One Ragsdale put his car up for sale and placed an advertisement in a local paper. Sawyer decided to buy it and contacted Motor Contract about financing. Sawyer and Ragsdale went to Motor Contract's office. Motor Contract delivered a check to Ragsdale payable to Ragsdale and Peoples American Bank for their interests in the car. Sawyer executed an agreement in which he promised to pay the amount of the loan in 36 monthly installments. The agreement also gave Motor Contract a security interest in the car to secure payment of the indebtedness.
Sawyer defaulted on the note. Motor Contract took possession of the car and notified Sawyer of that event and of its intentions to sell the car. Motor Contract then brought suit against Sawyer for the deficiency remaining after applying the proceeds of the sale against the indebtedness.
The trial judge, sitting without a jury, after hearing the evidence presented by both sides, found for defendant Sawyer. Motor Contract has appealed from the judgment, enumerating the same as error.
1. The Motor Vehicle Sales Finance Act (Ga. L. 1967, p. 674 et seq.; Code Ann. Ch. 96-10) is contended by Sawyer to be applicable. We disagree. This Act governs motor vehicle sales between "retail sellers" and "retail buyers" which result in "retail instalment contracts," i.e., contracts creating a purchase money security interest. The Act also governs a "sales finance company" (and can include a bank, trust company or industrial loan company) engaged in the business of purchasing retail instalment contracts from retail sellers. The present case did not involve the type of transaction to which the Motor Vehicle Sales Finance Act is addressed and the specifications regarding repossession notices contained therein are accordingly not applicable.
The transaction involved in the present case is governed by the Uniform Commercial Code, and the answer to the question presented is found in the "Default" provisions of Article 9 (Secured Transactions) of the Uniform Commercial Code. Therein is set forth the right of a secured party after a default to take possession of the collateral, to dispose of same, and further, unless otherwise agreed, to hold the debtor liable for any deficiency. "Disposition of the collateral may he by public or private proceedings . . . Sale or other disposition may be . . . at any time and place and on any terms but every aspect of the disposition including the method, manner, time, place and terms must be commercially reasonable . . . [R]easonable notification of the time and place of any public sale or reasonable notification of the time after which any private sale or other intended disposition is to be made shall be sent by the secured party to the debtor . . ." (Emphasis supplied.) Code Ann. 109A-9--504 (3) (Ga. L. 1962, pp. 156, 422).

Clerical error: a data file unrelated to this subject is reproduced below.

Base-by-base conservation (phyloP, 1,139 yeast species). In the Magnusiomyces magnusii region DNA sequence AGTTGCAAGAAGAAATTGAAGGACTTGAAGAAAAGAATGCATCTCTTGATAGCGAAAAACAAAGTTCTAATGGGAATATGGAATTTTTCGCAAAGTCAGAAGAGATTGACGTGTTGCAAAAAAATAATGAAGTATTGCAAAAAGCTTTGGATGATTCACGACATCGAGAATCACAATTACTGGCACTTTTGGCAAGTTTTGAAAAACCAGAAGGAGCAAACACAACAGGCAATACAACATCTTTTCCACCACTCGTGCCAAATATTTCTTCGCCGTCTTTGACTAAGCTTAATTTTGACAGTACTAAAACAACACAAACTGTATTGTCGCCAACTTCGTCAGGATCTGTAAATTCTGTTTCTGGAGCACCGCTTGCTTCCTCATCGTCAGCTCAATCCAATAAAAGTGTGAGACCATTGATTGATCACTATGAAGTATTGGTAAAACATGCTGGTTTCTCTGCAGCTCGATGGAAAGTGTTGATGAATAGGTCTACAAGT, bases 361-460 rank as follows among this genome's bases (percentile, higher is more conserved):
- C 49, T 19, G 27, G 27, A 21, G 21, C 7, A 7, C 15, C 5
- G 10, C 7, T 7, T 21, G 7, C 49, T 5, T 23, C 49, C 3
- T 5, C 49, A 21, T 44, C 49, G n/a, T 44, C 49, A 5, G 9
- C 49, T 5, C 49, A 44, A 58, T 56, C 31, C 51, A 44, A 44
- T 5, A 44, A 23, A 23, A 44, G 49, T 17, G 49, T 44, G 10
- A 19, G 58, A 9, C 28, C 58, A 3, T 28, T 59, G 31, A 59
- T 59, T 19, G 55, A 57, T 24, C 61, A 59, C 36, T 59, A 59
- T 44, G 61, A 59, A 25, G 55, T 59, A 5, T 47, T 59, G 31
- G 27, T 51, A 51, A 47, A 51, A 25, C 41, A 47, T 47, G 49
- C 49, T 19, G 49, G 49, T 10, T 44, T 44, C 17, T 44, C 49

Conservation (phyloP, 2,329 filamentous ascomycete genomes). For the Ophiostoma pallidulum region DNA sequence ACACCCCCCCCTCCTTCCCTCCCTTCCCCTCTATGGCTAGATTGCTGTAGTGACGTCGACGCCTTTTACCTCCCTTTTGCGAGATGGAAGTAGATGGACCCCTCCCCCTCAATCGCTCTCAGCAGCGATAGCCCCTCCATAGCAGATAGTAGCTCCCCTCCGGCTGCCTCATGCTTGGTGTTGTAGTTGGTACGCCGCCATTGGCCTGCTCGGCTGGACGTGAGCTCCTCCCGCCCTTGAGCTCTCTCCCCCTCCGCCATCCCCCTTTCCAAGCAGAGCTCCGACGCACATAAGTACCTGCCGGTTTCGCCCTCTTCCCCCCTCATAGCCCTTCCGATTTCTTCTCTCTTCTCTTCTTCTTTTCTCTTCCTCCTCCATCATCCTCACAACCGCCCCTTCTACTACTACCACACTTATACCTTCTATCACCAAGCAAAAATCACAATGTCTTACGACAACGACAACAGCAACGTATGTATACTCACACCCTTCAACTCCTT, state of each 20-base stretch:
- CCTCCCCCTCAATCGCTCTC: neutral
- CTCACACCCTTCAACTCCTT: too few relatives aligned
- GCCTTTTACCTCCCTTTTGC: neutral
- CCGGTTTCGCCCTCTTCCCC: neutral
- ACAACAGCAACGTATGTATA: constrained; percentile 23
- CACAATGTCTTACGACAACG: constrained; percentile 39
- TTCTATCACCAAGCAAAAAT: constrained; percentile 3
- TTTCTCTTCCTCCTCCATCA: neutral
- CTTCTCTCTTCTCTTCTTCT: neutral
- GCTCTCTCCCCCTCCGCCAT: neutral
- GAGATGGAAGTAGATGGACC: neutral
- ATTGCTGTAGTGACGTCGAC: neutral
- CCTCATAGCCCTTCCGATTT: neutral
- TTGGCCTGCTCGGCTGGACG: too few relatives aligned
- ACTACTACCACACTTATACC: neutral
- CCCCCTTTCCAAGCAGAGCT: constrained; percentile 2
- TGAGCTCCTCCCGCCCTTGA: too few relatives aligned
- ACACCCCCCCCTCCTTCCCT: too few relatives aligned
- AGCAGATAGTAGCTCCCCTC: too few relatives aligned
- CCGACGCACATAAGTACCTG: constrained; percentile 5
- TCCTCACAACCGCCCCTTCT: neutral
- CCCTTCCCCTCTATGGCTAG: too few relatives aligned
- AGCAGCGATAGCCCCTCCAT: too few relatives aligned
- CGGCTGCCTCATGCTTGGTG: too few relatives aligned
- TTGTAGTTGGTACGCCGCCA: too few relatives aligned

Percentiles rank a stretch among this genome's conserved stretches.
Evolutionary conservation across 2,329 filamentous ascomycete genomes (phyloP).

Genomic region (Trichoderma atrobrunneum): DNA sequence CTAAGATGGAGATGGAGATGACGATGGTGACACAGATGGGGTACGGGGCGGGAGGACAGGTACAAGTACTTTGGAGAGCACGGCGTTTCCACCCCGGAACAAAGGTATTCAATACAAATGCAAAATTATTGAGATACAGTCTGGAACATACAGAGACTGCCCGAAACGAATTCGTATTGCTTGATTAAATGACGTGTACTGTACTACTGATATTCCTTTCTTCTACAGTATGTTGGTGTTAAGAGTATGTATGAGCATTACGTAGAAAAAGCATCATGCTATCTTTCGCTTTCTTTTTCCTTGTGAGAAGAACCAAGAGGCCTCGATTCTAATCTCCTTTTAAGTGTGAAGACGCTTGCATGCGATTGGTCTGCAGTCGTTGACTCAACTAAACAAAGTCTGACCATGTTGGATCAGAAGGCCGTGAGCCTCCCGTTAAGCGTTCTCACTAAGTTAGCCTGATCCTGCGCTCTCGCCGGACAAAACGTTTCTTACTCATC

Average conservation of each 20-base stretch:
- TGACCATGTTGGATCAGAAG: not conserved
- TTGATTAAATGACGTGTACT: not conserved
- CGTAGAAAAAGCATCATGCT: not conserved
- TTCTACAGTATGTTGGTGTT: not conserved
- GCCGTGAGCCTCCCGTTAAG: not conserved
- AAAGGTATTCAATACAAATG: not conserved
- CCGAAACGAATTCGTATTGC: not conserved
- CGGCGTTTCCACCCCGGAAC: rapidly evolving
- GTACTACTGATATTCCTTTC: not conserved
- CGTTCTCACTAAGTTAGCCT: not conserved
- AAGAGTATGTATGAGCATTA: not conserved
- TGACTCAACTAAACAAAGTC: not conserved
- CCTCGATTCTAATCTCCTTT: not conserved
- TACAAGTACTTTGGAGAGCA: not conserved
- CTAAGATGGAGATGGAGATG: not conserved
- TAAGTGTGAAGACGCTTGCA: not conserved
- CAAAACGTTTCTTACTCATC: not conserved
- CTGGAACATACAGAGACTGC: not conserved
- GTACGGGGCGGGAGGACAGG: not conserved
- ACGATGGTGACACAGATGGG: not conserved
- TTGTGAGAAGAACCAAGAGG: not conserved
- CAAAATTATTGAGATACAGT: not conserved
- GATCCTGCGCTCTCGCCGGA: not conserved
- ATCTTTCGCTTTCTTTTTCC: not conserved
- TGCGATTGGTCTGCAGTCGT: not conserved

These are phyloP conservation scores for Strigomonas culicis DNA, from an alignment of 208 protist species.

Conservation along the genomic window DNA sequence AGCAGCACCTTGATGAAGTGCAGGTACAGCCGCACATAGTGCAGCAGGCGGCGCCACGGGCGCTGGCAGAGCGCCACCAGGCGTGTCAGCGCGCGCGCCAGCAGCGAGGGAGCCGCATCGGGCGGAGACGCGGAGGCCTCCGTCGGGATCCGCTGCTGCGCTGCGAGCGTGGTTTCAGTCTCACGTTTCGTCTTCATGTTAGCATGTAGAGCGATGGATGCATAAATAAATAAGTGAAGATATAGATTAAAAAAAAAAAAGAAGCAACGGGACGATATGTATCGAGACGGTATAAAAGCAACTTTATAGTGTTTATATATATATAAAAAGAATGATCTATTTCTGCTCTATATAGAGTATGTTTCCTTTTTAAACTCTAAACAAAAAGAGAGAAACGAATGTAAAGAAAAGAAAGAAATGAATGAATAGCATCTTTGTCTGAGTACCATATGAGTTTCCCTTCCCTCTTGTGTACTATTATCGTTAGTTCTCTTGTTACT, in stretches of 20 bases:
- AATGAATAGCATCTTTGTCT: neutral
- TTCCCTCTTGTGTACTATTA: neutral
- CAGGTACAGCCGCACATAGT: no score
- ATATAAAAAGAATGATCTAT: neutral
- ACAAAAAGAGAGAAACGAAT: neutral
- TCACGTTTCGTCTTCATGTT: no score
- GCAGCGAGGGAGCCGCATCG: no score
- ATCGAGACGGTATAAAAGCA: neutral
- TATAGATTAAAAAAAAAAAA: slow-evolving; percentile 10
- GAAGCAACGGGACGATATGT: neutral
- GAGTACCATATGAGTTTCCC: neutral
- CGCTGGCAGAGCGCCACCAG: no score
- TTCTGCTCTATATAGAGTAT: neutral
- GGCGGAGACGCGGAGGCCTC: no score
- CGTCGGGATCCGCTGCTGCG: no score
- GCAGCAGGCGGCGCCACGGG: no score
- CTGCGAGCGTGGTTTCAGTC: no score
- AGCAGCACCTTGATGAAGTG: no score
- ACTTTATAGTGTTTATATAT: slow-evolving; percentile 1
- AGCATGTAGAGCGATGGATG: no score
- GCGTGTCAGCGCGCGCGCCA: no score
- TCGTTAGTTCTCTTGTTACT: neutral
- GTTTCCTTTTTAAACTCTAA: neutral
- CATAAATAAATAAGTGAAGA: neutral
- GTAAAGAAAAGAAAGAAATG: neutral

2. The notice given Sawyer reads in pertinent part as follows: "Because of your default in the payment of installments on the contract . . . we have accelerated the maturity of the remaining principal balance . . . and there is now due and owing a balance of $2,876.18. This debt is secured by one 1968 Oldsmobile 442 2-Dr. Htp. No. 344878N66186, which we have repossessed and intend to sell in accordance with the Uniform Commercial Code at private sale on or after ten days from the date of the postmark shown on the envelope bearing this letter. The proceeds of our sale of said property shall be applied first to the reasonable expenses of retaking, holding, preparing the property for sale and selling it, and attorney's fees and legal expenses incurred in connection with the sale, and then to the satisfaction of the indebtedness secured thereby. If the proceeds of our sale of said property are not sufficient to satisfy your indebtedness to us after being applied as aforesaid, then we intend to seek a judgment against you for the deficiency."
3. The question is now reduced to one of whether the notice given Sawyer satisfies the UCC. The notice was sent to Sawyer at the address given when he executed the security agreement. The evidence shows that the notice was sent on June 11, 1969, by certified mail, return receipt requested, and was received by Sawyer on June 13, 1969. Such method of notification was effective, satisfactory and reasonable. Steelman v. Associates Discount Corp., 121 Ga. App. 649 (175 SE2d 62)
No complaint is made that the notification of intention to sell at a private sale 10 days after the postmark was unreasonable. Indeed, the security agreement executed by Sawyer provided for notification in the same manner prior to a private sale, but required only 5 days. Parties may agree between themselves upon standards (not manifestly unreasonable) by which the fulfillment of the rights and duties provided by the UCC in the event of default are to be measured. Code Ann. 109A-9--501 (3) (Ga. L. 1962, pp. 156, 420).
Appellee argues that the notice was "not sufficient to reasonably notify appellee of his rights." We disagree. The notice was in accordance with the requirements of Code Ann. 109A-9-504 (3), supra, and was not such as misled or prevented Sawyer from exercising his right of redemption under Code Ann. 109A-9--506 (Ga. L. 1962, pp. 156, 425). Compare Braswell v. American Nat. Bank, 117 Ga. App. 699 (161 SE2d 420)
where notice only of intention to sell without any notification of time was held not to be in compliance with the UCC; did preclude the purchaser or owner from exercising his right of redemption; and therefore prevented the recovery of the deficiency.
There was no contention or evidence that the sale was not bona fide or was a sham. The defense was that there could be no recovery for the deficiency because the notice given was insufficient. We have found that the notice was sufficient.
The trial court erred in entering judgment for the defendant.
Nancy S. Cheves, Michael H. Terry, for appellee.